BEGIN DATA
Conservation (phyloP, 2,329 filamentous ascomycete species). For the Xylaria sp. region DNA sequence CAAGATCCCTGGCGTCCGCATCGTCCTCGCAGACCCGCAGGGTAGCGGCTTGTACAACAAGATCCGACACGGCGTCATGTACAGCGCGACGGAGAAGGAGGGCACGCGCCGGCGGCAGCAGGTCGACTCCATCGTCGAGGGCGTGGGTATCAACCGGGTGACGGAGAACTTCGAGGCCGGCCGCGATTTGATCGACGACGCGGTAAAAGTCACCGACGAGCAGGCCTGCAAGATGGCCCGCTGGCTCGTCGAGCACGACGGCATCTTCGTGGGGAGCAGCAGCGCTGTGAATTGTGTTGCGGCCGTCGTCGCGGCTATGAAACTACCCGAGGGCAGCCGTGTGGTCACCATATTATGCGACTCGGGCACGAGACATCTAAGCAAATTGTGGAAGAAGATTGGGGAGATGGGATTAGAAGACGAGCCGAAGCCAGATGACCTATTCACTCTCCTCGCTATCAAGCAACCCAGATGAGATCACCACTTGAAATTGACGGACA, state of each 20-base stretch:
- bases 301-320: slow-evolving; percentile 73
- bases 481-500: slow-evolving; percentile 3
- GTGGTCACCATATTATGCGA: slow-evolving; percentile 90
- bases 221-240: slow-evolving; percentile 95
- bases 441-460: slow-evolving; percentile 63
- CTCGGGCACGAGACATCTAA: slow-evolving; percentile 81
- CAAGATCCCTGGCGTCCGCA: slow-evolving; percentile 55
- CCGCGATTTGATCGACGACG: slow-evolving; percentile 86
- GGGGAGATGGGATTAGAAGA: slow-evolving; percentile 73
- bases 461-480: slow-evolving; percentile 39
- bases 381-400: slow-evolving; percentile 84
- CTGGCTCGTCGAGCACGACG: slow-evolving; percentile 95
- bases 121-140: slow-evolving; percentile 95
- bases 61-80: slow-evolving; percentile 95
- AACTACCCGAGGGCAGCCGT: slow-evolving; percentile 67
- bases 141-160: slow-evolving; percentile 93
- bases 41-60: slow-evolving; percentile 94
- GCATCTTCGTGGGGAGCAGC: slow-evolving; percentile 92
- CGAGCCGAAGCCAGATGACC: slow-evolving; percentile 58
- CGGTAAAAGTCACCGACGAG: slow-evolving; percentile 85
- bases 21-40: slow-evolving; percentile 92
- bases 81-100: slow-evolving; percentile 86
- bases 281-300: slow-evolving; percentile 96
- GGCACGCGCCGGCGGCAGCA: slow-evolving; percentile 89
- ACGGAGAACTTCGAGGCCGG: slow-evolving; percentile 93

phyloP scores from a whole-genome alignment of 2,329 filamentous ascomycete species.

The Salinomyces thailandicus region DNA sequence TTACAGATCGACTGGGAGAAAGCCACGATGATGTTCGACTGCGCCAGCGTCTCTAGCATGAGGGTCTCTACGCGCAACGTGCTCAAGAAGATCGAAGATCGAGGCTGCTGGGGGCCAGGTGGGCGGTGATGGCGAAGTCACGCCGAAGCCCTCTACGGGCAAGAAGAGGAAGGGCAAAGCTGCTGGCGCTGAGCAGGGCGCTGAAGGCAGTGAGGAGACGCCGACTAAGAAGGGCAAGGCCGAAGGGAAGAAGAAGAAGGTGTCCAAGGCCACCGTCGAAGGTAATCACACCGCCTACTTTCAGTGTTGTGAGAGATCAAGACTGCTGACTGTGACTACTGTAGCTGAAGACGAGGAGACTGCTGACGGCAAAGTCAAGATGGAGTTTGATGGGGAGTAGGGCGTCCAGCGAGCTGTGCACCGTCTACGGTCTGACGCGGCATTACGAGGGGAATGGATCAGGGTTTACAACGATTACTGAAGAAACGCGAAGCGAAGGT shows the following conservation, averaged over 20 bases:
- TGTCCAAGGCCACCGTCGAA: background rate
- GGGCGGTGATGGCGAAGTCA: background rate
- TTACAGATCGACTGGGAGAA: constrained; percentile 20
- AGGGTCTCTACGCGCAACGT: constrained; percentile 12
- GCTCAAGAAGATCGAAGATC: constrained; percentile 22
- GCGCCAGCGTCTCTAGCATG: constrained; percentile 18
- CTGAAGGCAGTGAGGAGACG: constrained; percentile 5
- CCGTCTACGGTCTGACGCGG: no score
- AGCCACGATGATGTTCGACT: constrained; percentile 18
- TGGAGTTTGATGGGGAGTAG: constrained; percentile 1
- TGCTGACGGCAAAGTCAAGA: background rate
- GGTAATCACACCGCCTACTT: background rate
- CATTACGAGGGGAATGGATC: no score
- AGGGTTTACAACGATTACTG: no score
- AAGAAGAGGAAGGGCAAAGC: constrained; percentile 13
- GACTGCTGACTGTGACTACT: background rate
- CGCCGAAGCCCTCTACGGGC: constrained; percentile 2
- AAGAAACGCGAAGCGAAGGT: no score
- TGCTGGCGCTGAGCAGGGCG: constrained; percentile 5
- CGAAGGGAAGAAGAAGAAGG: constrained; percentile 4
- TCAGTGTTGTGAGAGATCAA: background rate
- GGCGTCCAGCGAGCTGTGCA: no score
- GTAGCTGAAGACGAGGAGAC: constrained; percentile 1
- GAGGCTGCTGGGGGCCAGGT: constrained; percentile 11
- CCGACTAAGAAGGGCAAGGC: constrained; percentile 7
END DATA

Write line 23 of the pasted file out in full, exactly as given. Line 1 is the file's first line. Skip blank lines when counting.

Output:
- bases 81-100: slow-evolving; percentile 86